There’s something that’s been troubling me for some time. It’s the radio industry’s habit of reporting radio listening results by calling it “AM/FM” versus what it really is, virtually all FM radio listening.
Who could not be buoyed by this headline from Nieman Lab: “AM/FM radio holds strong for American listeners.”
But is it true?
When I read the ratings reports from both PPM and diary markets, I see an FM world.
Don’t get me wrong, I grew up on AM radio and recognize that almost every market has a heritage AM radio station that still garners a big audience. I’m not blind to the wonderful ratings of 1010 WINS in New York City for example.
But there are only 26 all-news terrestrial radio stations left in America according to Nieman. This popular format is missing from the majority of America’s radio markets.
WTOP was built on AM radio. It moved its entire operation over to the FM band and grew its audience, revenues and lowered its listener demographic. People who never heard this radio station on its AM dial position were suddenly newly minted fans of their all news format.
The FCC Saves AM Radio
The FCC’s mission to save AM radio is to give these radio stations an FM dial position using a translator. What are we really saving? The AM band or a particular format that a radio operator created on the AM band and now, to survive, needs to move it, like WTOP, to the FM side of the dial.
From my blogging, I get lots of feedback about a variety of things concerning broadcasting. One reader wrote to me about his father, a sports fan, who turned on WIP-FM to hear the latest chatter. WIP-FM was broadcasting a game of no interest to his father, so his son said to him, why don’t you turn on WIP AM610. Sadly, this person wrote the audio was unlistenable. He wrote: “You’d think the FCC would mandate that AM have standards for audio quality in receivers.”
When I was living in Bowling Green, Kentucky, I couldn’t receive 650AM WSM in my office, even though my office looked south and my antenna was able to enjoy a full wall of windows. The noise floor both inside my university office as well as around town while driving in my car made the station unlistenable. WSM was once listened to all the way to Louisville in northern Kentucky. Instead, I downloaded WSM’s app and could enjoy the radio station in crystal clear stereo. (I see WSM has stopped subscribing to Nashville Nielsen Audio ratings.)
The British Broadcasting Corporation (BBC) did a review of the range of services it offered on the AM band (called medium wave across the pond) and it included a financial review of all its services too. They concluded the ROI (return on investment) in AM was not there and announced they would be turning off some 13-AM radio stations in January 2018 according to Radio Business Reports.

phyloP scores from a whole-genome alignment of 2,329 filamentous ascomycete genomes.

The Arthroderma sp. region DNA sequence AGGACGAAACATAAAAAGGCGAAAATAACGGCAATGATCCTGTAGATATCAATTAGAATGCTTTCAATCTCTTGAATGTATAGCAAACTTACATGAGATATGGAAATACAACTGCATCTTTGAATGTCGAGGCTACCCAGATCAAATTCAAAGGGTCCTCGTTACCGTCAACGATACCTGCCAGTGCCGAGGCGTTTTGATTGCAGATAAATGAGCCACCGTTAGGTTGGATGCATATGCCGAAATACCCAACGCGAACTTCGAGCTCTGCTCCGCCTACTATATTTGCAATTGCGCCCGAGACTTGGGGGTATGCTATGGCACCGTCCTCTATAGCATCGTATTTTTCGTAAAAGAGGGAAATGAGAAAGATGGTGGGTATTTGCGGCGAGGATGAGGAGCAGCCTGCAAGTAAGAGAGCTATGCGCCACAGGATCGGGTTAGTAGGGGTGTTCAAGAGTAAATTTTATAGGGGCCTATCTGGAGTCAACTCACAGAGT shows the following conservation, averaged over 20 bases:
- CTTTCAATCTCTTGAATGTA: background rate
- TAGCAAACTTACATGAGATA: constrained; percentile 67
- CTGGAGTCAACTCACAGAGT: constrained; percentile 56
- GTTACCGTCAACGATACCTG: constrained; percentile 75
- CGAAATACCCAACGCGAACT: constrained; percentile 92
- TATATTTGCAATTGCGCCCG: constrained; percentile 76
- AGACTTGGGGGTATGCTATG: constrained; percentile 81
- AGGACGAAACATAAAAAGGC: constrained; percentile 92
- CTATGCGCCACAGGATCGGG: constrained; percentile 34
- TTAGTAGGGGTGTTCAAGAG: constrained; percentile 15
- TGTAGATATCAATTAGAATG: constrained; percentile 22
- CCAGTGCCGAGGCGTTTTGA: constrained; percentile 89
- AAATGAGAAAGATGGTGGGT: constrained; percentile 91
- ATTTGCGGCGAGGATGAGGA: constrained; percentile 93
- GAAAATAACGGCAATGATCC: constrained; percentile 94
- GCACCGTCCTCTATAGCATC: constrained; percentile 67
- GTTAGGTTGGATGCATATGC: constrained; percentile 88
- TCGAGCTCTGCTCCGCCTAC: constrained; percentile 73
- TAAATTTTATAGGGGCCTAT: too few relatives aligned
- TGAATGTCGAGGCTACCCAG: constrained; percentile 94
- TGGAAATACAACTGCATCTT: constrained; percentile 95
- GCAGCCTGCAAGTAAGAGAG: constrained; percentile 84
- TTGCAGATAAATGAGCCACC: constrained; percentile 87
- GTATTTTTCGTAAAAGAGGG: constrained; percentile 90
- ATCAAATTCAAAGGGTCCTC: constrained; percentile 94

There’s a great radio operator in Cadiz, Kentucky by the name of Beth Mann. WHVO is her AM radio station at 1480, but if you go on her website, you won’t find any mention of this station being on the AM radio dial. It’s promoted as WHVO 96.5 & 100.9 FM.
It’s time to face the fact that AM radio needs to be re-deployed for a new service. Current radio station owners should be given a viable FM dial position that replaces their AM service area, and doesn’t require multiple translators to attempt to accomplish this task. (Note: WHVO needs two translators to deliver the signal of its AM 1480.)
It’s time to allow those same dedicated radio broadcasters to sell off their expensive AM tower sites and turn off their AM stations that consume electrical power with no real ROI.
“To everything there is a season, and a time to every purpose under heaven…”
AM radio’s time has come and gone as the mass communication delivery system it was from the 1920s to the 1970s, much as radio replaced vaudeville.
To put things in perspective, at a time in America’s radio history when the number of FM signals equaled the number of AM signals on the air, 75% of all radio listening was to FM. So, you can only imagine what it’s like today for AM radio listening when FM signals outnumber AM signals by four and a half times in the USA. (FCC BROADCAST STATION TOTALS AS OF JUNE 30, 2018: 4,633 AM signals / 20,758 FM signals)
That’s why I believe we do no service in promoting radio as “AM/FM” and not being honest about where virtually all of the radio listening is really taking place.
Sadly, AM radio is to broadcasting as coal is to power generation. It was the perfect solution in its day.